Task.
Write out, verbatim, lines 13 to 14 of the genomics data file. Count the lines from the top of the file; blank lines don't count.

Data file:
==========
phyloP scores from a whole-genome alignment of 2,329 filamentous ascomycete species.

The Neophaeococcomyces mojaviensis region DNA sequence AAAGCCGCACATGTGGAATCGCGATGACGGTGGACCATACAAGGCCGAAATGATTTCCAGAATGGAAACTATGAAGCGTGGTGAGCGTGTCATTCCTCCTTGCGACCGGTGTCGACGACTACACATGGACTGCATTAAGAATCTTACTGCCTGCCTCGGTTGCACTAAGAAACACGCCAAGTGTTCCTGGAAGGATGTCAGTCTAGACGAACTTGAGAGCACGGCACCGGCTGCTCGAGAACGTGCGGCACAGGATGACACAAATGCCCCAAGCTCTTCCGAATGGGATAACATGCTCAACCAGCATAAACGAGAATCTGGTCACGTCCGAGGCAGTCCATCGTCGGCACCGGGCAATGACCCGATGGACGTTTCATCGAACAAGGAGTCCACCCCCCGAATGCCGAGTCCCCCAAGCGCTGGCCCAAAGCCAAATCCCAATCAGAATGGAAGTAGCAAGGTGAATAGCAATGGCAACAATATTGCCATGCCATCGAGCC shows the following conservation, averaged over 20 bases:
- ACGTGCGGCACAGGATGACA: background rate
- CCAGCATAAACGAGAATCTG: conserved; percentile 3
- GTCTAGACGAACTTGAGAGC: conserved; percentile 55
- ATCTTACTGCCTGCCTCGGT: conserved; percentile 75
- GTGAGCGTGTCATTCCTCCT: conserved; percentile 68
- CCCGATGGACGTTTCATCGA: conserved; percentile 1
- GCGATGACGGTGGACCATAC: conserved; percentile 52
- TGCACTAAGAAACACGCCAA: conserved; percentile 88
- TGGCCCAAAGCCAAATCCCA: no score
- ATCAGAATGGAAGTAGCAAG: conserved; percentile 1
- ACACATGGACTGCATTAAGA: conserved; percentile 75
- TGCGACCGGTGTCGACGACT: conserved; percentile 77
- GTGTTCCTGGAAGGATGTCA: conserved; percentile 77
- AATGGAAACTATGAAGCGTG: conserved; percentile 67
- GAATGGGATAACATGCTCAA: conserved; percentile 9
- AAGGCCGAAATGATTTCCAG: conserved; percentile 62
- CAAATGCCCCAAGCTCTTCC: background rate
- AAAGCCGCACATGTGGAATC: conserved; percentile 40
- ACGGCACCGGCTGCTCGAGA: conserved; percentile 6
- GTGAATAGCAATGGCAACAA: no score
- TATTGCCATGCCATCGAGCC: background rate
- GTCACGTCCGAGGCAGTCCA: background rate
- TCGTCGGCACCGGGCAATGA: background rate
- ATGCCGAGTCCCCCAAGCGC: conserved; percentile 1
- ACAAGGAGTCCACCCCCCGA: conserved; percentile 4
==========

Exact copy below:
- ACACATGGACTGCATTAAGA: conserved; percentile 75
- TGCGACCGGTGTCGACGACT: conserved; percentile 77